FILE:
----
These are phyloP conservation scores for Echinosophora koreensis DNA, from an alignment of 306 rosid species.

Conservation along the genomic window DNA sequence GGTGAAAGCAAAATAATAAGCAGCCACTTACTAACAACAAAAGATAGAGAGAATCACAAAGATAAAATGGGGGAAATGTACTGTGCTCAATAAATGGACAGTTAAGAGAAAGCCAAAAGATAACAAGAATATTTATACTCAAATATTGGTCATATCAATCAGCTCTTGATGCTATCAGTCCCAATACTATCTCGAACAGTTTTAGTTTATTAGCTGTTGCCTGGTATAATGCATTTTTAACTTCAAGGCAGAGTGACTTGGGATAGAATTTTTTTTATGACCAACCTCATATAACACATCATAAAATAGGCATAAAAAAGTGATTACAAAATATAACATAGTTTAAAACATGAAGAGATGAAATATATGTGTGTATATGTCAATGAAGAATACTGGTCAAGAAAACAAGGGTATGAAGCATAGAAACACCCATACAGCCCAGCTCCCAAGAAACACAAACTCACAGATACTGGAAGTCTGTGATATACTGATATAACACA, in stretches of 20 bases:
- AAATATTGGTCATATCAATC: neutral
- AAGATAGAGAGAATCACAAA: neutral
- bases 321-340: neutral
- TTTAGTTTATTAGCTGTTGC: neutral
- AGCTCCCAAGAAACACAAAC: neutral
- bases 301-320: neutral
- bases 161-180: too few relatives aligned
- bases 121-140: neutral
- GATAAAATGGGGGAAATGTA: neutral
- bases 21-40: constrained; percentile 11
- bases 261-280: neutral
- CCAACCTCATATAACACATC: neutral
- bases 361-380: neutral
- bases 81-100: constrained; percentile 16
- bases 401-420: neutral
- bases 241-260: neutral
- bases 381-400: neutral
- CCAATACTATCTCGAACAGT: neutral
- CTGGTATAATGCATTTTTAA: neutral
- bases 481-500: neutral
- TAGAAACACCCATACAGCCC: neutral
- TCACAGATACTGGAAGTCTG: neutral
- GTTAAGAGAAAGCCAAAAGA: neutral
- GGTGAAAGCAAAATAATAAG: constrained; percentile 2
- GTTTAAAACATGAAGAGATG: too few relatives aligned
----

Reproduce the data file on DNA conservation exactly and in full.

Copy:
These are phyloP conservation scores for Echinosophora koreensis DNA, from an alignment of 306 rosid species.

Conservation along the genomic window DNA sequence GGTGAAAGCAAAATAATAAGCAGCCACTTACTAACAACAAAAGATAGAGAGAATCACAAAGATAAAATGGGGGAAATGTACTGTGCTCAATAAATGGACAGTTAAGAGAAAGCCAAAAGATAACAAGAATATTTATACTCAAATATTGGTCATATCAATCAGCTCTTGATGCTATCAGTCCCAATACTATCTCGAACAGTTTTAGTTTATTAGCTGTTGCCTGGTATAATGCATTTTTAACTTCAAGGCAGAGTGACTTGGGATAGAATTTTTTTTATGACCAACCTCATATAACACATCATAAAATAGGCATAAAAAAGTGATTACAAAATATAACATAGTTTAAAACATGAAGAGATGAAATATATGTGTGTATATGTCAATGAAGAATACTGGTCAAGAAAACAAGGGTATGAAGCATAGAAACACCCATACAGCCCAGCTCCCAAGAAACACAAACTCACAGATACTGGAAGTCTGTGATATACTGATATAACACA, in stretches of 20 bases:
- AAATATTGGTCATATCAATC: neutral
- AAGATAGAGAGAATCACAAA: neutral
- bases 321-340: neutral
- TTTAGTTTATTAGCTGTTGC: neutral
- AGCTCCCAAGAAACACAAAC: neutral
- bases 301-320: neutral
- bases 161-180: too few relatives aligned
- bases 121-140: neutral
- GATAAAATGGGGGAAATGTA: neutral
- bases 21-40: constrained; percentile 11
- bases 261-280: neutral
- CCAACCTCATATAACACATC: neutral
- bases 361-380: neutral
- bases 81-100: constrained; percentile 16
- bases 401-420: neutral
- bases 241-260: neutral
- bases 381-400: neutral
- CCAATACTATCTCGAACAGT: neutral
- CTGGTATAATGCATTTTTAA: neutral
- bases 481-500: neutral
- TAGAAACACCCATACAGCCC: neutral
- TCACAGATACTGGAAGTCTG: neutral
- GTTAAGAGAAAGCCAAAAGA: neutral
- GGTGAAAGCAAAATAATAAG: constrained; percentile 2
- GTTTAAAACATGAAGAGATG: too few relatives aligned